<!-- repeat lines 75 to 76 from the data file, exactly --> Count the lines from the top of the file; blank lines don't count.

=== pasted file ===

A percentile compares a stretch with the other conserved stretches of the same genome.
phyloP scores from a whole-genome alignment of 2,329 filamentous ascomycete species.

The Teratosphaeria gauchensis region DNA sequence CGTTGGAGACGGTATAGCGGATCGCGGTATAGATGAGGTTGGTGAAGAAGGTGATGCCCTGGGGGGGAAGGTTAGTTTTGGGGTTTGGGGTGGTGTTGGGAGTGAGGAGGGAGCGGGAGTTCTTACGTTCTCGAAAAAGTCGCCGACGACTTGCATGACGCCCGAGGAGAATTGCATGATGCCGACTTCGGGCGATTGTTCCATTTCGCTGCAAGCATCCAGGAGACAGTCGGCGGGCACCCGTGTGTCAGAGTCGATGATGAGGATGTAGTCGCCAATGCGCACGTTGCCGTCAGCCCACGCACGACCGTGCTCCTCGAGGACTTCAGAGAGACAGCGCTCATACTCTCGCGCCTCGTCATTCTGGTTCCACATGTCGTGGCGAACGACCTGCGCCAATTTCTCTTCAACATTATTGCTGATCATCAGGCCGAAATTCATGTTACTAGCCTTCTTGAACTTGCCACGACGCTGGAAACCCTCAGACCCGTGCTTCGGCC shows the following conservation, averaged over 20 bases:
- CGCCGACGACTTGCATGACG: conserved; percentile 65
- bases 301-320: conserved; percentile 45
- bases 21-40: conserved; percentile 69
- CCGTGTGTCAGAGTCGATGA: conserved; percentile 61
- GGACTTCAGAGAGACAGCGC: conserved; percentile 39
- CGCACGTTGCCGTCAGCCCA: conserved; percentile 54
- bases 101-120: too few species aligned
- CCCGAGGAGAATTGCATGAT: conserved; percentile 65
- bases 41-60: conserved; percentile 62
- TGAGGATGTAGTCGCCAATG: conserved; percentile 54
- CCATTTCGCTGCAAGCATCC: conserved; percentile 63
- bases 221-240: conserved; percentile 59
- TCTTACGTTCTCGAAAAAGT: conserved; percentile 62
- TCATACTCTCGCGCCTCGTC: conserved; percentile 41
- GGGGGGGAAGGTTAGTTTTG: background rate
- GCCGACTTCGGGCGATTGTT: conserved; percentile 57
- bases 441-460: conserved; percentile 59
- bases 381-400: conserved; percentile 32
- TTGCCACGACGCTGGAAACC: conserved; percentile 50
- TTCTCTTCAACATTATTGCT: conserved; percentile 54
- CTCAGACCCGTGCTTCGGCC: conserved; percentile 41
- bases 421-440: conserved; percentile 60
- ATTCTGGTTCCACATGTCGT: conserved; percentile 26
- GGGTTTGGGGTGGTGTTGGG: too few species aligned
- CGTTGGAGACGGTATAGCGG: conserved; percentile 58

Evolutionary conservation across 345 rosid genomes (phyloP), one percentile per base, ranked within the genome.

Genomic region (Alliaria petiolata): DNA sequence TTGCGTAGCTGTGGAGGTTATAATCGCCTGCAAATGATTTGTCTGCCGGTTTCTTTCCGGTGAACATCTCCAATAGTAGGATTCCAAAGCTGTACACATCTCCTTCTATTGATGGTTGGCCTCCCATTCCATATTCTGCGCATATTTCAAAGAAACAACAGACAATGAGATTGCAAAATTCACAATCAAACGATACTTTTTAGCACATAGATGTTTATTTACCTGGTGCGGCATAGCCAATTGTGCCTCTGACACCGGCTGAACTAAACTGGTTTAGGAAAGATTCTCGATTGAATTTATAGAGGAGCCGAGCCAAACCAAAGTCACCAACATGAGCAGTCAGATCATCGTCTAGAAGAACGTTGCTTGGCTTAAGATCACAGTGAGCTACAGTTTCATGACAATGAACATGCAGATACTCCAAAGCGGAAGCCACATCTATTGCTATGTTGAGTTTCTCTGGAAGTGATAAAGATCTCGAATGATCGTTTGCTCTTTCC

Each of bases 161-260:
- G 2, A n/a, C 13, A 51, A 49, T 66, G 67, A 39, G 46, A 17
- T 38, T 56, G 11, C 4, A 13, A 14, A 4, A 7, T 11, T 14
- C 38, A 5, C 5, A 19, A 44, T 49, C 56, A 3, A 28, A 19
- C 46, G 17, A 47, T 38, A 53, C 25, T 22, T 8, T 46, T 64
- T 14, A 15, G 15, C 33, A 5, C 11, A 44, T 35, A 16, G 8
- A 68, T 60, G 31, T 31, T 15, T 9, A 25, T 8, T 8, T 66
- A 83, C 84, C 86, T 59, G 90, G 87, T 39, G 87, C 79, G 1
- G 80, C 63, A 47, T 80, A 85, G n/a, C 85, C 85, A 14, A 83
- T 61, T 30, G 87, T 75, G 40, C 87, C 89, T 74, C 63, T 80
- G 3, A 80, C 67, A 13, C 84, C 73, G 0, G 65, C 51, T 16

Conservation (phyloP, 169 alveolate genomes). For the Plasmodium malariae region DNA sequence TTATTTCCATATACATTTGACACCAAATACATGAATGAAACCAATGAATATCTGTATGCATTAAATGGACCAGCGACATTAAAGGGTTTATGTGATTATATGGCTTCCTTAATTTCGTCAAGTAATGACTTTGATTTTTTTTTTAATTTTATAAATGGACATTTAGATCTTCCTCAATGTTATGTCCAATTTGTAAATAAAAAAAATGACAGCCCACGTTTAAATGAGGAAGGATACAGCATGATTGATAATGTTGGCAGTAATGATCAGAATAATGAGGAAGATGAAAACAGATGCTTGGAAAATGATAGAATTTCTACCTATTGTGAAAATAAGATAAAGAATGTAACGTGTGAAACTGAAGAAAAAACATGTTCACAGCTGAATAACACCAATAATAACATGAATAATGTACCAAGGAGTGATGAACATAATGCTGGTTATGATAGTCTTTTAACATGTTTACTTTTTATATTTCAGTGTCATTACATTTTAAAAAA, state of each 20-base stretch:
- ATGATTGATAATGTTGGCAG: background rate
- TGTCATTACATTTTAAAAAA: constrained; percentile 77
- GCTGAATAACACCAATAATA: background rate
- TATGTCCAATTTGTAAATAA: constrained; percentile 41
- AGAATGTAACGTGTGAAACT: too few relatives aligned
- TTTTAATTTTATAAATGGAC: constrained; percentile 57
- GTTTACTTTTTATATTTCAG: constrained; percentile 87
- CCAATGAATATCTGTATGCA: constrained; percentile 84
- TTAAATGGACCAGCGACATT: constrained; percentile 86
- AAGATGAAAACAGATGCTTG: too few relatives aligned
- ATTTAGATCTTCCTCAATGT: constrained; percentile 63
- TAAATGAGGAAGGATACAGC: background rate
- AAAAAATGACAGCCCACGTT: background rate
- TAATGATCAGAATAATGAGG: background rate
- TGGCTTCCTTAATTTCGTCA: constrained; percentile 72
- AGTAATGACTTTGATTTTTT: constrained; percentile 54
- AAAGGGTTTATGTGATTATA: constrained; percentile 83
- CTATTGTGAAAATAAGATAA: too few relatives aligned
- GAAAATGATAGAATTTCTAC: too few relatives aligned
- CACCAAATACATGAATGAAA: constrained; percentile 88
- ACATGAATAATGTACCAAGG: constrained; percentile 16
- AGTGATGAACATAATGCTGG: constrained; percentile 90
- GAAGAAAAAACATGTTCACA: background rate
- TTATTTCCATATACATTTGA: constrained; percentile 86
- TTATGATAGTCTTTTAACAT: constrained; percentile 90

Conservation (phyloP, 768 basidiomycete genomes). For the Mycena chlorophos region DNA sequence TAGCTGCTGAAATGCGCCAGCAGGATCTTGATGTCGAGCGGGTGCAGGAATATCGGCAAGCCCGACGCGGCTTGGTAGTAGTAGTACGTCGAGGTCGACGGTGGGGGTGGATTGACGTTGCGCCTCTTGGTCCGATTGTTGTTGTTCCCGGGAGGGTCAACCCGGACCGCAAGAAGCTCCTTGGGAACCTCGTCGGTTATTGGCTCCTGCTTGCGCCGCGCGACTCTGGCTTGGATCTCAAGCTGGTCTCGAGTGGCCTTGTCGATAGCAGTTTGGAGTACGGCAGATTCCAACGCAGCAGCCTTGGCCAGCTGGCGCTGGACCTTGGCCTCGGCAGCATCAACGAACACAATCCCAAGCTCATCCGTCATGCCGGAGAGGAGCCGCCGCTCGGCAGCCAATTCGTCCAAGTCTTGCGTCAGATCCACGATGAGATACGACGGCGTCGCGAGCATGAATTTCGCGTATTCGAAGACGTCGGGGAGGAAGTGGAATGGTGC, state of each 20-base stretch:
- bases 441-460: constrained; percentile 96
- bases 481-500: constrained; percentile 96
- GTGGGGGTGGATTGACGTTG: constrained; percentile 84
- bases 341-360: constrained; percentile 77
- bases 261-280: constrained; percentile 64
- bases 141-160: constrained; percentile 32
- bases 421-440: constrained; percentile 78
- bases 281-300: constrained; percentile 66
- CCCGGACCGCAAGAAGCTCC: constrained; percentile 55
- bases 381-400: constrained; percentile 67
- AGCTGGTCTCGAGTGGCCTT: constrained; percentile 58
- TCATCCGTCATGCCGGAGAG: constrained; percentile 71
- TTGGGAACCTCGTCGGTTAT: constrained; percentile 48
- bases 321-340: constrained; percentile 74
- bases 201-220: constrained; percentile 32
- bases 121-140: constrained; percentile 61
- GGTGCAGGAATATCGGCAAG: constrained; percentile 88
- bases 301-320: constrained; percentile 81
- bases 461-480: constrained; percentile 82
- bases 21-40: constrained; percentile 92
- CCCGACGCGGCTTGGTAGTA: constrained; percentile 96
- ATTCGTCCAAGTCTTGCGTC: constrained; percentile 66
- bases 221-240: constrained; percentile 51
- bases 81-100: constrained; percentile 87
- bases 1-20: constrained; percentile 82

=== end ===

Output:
- bases 421-440: constrained; percentile 78
- bases 281-300: constrained; percentile 66